Director Genndy Tartakovsky’s Hotel Transylvania and Hotel Transylvania 2 spend much of their running times focused on monsters and humans trying to move past their fears of each other. In the first film, Dracula (Adam Sandler) comes to accept the continued presence of Johnny (Andy Samberg) at his monsters-only hotel once his daughter, Mavis (Selena Gomez), “zings” with the dopey Californian, while in the sequel, Dracula is forced to come to terms with the possibility that his grandson, Dennis (Asher Blinkoff), may not be a vampire. In the series’s latest entry, Hotel Transylvania 3: Summer Vacation, the burden of confronting a long familial history of fearing the “other” shifts onto Ericka van Helsing (Kathryn Hahn), the human captain of the monster cruise ship upon which most of the film takes place.
The change of venue allows for a fresh batch of visual gags, more elaborate set pieces, and a frenzied animation style that’s more akin to a Looney Tunes short in its sheer zaniness. Hotel Transylvania 3, however, replicates far too many of its predecessors’ narrative beats, merely flipping the script to examine intolerance from the human side of the equation, as the centuries-old hatred at the center of this film stems not from Dracula’s father, Vlad (Mel Brooks), but from Ericka’s own paterfamilias, the famous vampire slayer Van Helsing (Jim Gaffigan). And the uninspired way in which Tartakovsky explores the same theme also extends to the humor, which relies more heavily on stale, infantile comedy, from monster vomit to vampire farts.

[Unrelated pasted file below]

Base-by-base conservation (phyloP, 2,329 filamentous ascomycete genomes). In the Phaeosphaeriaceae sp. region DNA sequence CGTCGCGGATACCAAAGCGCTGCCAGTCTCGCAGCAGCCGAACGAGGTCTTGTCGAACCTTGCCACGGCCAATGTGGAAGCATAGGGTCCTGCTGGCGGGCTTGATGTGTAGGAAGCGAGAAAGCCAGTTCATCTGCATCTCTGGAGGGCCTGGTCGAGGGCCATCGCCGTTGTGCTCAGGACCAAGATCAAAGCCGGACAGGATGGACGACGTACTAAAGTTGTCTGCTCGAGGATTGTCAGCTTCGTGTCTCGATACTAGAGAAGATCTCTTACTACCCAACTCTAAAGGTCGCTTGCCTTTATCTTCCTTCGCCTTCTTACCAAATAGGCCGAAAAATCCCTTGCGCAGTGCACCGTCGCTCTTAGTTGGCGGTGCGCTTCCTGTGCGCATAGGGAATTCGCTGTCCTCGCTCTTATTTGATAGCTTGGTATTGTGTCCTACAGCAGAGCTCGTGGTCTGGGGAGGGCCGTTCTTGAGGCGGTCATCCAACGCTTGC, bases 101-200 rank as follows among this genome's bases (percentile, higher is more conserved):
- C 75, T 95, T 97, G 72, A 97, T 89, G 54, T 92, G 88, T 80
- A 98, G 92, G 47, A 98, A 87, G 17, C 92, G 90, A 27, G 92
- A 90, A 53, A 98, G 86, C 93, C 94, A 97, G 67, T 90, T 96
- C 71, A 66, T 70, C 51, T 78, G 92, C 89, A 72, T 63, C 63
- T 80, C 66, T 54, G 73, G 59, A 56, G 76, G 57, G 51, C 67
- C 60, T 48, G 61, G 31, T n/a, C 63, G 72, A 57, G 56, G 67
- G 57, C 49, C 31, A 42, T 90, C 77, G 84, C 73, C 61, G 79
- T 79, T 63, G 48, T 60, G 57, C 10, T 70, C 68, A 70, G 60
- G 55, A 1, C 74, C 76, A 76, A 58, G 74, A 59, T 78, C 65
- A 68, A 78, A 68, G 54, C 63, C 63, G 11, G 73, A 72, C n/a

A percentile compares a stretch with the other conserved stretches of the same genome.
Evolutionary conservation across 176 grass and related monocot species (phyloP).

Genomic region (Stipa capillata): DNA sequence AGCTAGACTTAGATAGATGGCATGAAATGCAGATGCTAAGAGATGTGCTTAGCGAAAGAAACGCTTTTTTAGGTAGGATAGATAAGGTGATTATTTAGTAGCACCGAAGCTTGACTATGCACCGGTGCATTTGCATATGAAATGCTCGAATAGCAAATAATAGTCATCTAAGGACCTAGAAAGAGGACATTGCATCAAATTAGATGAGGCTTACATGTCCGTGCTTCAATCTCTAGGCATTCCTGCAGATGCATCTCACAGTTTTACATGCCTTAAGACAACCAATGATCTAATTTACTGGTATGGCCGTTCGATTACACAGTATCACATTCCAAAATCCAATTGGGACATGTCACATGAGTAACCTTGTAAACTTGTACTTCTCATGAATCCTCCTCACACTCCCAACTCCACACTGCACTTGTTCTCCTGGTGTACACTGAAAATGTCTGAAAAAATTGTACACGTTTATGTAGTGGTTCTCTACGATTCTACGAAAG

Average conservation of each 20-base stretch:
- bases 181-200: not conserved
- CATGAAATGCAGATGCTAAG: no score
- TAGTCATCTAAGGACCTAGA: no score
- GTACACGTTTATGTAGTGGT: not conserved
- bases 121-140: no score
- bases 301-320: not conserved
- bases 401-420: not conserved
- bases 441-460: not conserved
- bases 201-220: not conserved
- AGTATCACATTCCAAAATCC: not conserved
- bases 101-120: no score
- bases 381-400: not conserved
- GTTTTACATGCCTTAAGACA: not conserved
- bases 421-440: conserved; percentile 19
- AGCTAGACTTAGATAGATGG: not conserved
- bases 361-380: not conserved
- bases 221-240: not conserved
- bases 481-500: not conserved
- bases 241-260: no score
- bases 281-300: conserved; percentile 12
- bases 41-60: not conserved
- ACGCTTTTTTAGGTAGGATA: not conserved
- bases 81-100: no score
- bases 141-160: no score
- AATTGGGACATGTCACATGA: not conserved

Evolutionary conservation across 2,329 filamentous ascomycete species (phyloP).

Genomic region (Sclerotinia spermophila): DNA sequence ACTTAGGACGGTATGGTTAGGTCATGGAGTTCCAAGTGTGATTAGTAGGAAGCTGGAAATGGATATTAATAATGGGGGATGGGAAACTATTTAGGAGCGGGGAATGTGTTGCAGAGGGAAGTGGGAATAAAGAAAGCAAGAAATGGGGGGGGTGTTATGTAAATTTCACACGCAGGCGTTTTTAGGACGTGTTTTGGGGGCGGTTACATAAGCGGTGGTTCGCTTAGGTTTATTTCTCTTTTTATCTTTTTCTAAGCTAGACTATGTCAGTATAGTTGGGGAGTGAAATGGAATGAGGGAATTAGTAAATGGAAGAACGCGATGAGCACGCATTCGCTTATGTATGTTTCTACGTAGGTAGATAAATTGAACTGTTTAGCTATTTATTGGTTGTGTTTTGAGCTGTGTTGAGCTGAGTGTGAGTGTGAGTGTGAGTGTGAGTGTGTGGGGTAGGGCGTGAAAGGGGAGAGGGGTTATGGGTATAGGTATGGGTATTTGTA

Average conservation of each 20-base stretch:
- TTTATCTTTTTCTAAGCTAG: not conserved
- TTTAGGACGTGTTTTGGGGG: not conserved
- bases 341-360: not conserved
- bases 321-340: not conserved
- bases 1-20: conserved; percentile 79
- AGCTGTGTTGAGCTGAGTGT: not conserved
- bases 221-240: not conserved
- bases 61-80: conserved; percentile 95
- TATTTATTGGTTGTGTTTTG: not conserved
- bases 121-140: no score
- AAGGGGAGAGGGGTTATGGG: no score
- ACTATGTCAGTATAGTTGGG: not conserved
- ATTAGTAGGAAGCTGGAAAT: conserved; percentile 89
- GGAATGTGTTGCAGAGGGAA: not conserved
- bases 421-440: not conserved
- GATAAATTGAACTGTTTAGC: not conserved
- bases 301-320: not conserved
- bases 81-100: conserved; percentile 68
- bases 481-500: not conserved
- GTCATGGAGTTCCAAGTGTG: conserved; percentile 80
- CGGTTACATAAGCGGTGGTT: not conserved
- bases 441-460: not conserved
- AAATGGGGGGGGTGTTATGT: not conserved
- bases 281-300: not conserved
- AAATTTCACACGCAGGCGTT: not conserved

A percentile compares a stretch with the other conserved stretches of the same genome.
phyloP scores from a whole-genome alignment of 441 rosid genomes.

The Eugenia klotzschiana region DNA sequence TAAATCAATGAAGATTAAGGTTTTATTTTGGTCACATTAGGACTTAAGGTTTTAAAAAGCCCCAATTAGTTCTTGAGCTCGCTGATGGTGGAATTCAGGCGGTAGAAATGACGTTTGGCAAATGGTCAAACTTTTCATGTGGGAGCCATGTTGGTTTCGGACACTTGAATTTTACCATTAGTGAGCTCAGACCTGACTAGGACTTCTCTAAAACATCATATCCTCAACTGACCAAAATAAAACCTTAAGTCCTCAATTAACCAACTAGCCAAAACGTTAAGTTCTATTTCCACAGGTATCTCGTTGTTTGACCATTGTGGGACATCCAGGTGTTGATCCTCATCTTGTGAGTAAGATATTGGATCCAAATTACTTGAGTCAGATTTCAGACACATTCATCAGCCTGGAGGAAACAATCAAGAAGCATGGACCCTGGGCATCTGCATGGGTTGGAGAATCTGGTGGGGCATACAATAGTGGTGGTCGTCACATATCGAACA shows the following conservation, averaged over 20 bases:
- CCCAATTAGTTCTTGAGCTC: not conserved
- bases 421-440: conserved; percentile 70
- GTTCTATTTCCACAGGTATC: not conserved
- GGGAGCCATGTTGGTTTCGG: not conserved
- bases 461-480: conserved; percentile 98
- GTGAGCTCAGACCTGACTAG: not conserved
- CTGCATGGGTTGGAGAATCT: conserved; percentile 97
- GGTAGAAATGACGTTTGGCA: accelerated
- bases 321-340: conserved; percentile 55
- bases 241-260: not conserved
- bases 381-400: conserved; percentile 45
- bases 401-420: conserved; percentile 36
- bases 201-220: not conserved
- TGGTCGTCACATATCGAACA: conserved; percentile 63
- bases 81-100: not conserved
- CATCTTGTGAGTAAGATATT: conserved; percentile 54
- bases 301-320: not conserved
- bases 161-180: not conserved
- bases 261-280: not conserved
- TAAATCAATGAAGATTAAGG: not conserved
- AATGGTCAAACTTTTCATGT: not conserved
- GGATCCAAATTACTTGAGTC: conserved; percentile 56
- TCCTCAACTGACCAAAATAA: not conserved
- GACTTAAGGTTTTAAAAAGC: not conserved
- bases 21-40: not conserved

The strength of this series lies almost entirely in its ensemble of voice actors, yet the new film is so singularly focused on Dracula’s suddenly burgeoning love life that many of the cast members who provided the biggest laughs in the previous films, particularly Steve Buscemi, Keegan-Michael Key, and Kevin James, are often sidelined to make room for a belabored, downright treacly romance. Chris Parnell, who plays a half-man, half-fish character, offers up an amusing rendition of Macklemore’s “Downtown” at one point, but all of the newcomers are mainly tasked with coasting on their recognizable voices.
There are only so many monster-centric jokes to be made before they become toothless, and only so many ways to preach tolerance before it sounds more like blunt moralizing. Once Ericka and Dracula proclaim that it’s time to start a new “monster-human legacy,” one wonders if the filmmakers forgot that this legacy was already formed in the previous films in the series. Once we get to Hotel Transylvania 3’s extended finale—a battle between Val Helsing and Dracula where the weapons are the twin forces of EDM and the “good vibes” of “Don’t Worry, Be Happy” and “La Macarena”—it becomes clear that the most merciful act for this series may simply be a stake through the heart.